Tuesday, October 14, 2008



OCTOBER 14 2008

By David Ohito
The Cabinet sits today in a crucial meeting that could paint the future of Kenya’s political landscape.

And as if to underscore the import of the meeting, ministers from the Orange Democratic Movement wing of the Grand Coalition held a closed door "consultation meeting" last evening.

On the table at today’s sitting — called by President Kibaki on a Tuesday, a departure from the Thursday norm — will be, among others, the Kriegler Report.

It is understood that the meeting could dwell at length on recommendations on the Electoral Commission of Kenya as an institution, and the fate of Chairman Samuel Kivuitu and his cast of 21 commissioners.

On Monday, Presidential Press Service Director Mr Isaiya Kabira confirmed the meeting: "There is a Cabinet meeting tomorrow (Tuesday) at 10am. We will brief the media after deliberations".

Also expected to feature at the top-level talks are important pending national issues, including the quest for a new Constitution, the resettlement of the Internally Displaced Persons and cost of living, mainly food and power (fuel and electricity).

Last evening, sources said the ODM ministers meeting — chaired by Prime Minister Raila Odinga and party chairman Henry Kosgey — consulted on the way forward.

Security at the PM’s office was tight, and our crew was turned away.

Those present at the talks included Deputy Prime Minister Musalia Mudavadi and ministers Mr James Orengo, Mr Najib Balala, Dr Paul Otuoma, Mr Mohammed Elmi and Fred Gumo.

Anxiously waiting

The Cabinet meeting comes in a week that Kenyans are anxiously awaiting the first reshuffle of the Grand Coalition Government — which would see the vacant Finance and Roads portfolios filled.

Environment minister John Michuki and Public Works minister Chris Obure are currently holding the portfolios in addition to their dockets. Former Finance minister and Kipipiri MP Amos Kimunya stepped aside to pave way for investigations over the Grand Regency Hotel sale, while Kipkalya Kones (Roads) died in an aircraft crash on June 10 in Narok.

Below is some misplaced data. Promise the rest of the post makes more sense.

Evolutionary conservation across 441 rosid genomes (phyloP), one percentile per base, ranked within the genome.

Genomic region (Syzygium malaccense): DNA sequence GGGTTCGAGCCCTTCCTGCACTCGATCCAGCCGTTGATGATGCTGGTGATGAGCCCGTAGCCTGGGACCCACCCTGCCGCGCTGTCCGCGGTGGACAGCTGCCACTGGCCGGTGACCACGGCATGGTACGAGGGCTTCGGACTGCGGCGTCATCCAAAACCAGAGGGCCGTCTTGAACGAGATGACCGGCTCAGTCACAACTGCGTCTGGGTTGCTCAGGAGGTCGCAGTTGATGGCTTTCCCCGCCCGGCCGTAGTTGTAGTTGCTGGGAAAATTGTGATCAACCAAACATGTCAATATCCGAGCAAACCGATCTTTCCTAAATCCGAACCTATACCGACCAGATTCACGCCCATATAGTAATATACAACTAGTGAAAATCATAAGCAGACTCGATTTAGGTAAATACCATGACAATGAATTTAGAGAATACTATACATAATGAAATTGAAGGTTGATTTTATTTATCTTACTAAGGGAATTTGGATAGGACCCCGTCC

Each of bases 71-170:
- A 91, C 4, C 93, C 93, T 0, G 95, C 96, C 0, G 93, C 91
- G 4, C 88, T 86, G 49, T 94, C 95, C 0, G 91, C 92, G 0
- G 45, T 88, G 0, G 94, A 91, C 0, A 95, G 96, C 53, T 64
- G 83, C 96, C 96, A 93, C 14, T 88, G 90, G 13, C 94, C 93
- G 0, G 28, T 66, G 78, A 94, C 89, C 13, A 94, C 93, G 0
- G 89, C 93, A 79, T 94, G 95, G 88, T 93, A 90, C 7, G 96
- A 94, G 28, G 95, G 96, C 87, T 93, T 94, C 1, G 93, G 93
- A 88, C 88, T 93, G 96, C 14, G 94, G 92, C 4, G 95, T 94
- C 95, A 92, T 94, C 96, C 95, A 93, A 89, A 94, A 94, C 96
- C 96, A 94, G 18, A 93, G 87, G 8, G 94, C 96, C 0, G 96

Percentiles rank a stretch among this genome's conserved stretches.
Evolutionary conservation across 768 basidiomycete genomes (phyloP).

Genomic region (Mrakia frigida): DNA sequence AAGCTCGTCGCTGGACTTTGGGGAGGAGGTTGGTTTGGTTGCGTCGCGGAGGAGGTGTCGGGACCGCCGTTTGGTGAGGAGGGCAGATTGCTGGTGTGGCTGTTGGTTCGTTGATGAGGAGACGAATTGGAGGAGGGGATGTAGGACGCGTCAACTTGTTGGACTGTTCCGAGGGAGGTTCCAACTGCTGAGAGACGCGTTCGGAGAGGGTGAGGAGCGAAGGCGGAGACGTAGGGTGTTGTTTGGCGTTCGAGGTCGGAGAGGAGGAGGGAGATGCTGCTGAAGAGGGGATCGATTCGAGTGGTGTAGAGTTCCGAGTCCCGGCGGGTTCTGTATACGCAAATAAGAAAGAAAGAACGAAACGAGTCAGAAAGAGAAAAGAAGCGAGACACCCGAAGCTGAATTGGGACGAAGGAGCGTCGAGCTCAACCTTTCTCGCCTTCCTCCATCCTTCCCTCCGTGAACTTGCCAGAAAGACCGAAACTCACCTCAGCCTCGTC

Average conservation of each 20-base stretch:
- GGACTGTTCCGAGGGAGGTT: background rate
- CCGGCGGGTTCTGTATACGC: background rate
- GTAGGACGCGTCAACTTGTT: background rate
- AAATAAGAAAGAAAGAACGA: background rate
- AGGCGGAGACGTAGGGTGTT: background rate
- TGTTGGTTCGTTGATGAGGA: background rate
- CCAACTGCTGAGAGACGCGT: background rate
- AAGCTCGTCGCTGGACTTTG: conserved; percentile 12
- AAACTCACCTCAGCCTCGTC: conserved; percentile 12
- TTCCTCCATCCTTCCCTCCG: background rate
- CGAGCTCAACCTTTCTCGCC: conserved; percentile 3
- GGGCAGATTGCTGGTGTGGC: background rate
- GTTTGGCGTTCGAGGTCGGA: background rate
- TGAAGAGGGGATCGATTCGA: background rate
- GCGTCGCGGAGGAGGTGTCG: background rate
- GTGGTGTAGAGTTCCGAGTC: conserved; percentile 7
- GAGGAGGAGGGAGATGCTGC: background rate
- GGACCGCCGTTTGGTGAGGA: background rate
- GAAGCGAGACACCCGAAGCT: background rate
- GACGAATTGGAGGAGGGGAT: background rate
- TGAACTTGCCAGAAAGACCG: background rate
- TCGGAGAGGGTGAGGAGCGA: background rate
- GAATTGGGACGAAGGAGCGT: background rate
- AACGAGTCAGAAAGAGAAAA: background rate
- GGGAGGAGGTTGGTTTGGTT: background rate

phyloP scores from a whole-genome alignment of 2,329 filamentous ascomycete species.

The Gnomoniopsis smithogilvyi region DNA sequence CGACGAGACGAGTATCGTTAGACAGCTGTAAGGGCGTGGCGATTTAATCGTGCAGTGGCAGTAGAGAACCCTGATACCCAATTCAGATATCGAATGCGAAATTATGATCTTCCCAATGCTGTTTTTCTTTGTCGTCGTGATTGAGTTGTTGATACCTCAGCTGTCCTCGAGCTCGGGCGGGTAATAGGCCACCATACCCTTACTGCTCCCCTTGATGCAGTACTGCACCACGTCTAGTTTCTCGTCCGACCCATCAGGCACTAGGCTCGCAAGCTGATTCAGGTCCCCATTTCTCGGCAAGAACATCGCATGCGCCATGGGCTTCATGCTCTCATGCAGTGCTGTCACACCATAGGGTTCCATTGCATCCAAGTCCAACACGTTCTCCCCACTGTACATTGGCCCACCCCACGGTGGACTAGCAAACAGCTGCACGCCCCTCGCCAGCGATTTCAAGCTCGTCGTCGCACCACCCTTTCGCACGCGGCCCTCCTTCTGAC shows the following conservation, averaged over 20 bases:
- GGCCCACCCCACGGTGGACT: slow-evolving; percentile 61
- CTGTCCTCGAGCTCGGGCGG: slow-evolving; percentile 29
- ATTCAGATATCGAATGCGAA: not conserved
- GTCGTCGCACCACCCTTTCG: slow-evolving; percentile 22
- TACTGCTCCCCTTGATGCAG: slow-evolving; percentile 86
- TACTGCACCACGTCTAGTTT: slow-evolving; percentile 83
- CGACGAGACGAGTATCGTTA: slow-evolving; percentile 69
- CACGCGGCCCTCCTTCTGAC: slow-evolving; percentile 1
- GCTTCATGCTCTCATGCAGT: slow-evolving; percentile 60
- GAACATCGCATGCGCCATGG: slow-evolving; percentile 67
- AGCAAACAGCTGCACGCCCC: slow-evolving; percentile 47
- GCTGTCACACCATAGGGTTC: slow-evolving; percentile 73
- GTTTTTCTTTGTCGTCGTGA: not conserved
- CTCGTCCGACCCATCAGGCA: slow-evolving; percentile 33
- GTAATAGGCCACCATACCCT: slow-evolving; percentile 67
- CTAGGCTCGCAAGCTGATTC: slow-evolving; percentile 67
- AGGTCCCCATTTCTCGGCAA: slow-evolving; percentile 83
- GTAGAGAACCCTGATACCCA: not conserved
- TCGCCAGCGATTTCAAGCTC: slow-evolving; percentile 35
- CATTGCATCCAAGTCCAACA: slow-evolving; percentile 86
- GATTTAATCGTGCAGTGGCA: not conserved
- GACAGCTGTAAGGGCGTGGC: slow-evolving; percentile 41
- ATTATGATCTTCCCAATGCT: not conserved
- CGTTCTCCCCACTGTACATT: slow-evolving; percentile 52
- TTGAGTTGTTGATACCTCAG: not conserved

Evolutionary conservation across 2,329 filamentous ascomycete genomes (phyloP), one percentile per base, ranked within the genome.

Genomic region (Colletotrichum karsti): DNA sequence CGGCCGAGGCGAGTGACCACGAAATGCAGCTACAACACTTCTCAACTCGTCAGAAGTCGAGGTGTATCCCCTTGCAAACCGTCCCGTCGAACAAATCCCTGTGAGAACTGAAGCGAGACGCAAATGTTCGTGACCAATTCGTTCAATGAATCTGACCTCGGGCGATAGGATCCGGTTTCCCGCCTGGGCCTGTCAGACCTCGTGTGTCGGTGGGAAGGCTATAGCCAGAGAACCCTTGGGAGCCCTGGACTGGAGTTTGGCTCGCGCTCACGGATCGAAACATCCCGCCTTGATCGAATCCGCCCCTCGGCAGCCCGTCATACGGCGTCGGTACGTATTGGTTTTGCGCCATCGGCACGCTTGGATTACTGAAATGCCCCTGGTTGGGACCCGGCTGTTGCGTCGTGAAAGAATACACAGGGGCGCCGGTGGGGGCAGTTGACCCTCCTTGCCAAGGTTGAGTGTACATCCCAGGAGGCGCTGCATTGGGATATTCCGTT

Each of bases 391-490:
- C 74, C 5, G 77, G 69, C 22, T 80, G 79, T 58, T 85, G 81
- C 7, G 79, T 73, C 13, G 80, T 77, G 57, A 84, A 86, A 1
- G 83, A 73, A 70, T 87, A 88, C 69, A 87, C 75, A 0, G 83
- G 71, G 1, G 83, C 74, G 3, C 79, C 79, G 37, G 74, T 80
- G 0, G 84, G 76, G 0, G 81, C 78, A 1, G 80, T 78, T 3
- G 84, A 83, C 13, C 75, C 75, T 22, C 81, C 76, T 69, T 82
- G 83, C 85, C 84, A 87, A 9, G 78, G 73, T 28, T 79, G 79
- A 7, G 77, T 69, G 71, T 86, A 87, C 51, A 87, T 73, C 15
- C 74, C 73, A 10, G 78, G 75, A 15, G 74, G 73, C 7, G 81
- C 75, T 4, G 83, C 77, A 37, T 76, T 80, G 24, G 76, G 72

Also killed in the crash was Lorna Laboso, who was the Home Affairs Assistant minister. Kones’ widow Beatrice and Laboso’s sister, Joyce, were recently elected to replace the deceased as Members of Parliament for Bomet and Sotik respectively.

Position rejected

Observers have their eyes similarly trained on the appointment of the Permanent Secretary for the Ministry of Northern Kenya and Other Arid Lands, a position rejected by former Deputy Central Bank Governor Mrs Jacinta Mwatela.

The country’s top decision-making organ also meets amid controversy over a Ukrainian ship hijacked in the Indian Ocean waters off Somalia, and the ownership and destination of military equipment onboard.

The Government has maintained it owns the 33 tanks and other military cargo aboard Mv Faina, but international military experts, including officers of the United States military, have insisted they were bound for Southern Sudan.

Converging today against the backdrop of polarised positions over the fate ECK commissioners, Kibaki succession politics and Constitution review are the 42 ministers of the Grand Coalition Government.

And even as Kenyans awaited word on the Government’s action over the Justice Johann Kriegler’s Independent Review Commission recommendations, The Standard learnt that another crucial report, that of the Justice Philip Waki Commission on post-election violence would be ready for handing over to President Kibaki on Thursday.

These two important reports have remedial measures for some of the causes of the post-election violence that led to the death of over 1,000 people and the displacement of hundreds of thousands others in January and February.

Pressure piled on the two principals, President Kibaki and Raila, to live up to their promise for a new Constitution by next year. Raila goes to the meeting having publicly campaigned that ECK commissioners should pack up and go.

The Vice-President Kalonzo Musyoka has sprung to the defence of the team, as have several other ministers who say Kivuitu’s team should await comprehensive reforms of the electoral body.

A section of envoys have expressed their support for the full implementation of the Kriegler report and the overhaul of the ECK.

In Parliament, Webuye MP Alfred Sambu has threatened to challenge Kibaki’s legitimacy as the elected president after Kriegler said it was impossible to tell who won the 2007 presidential election.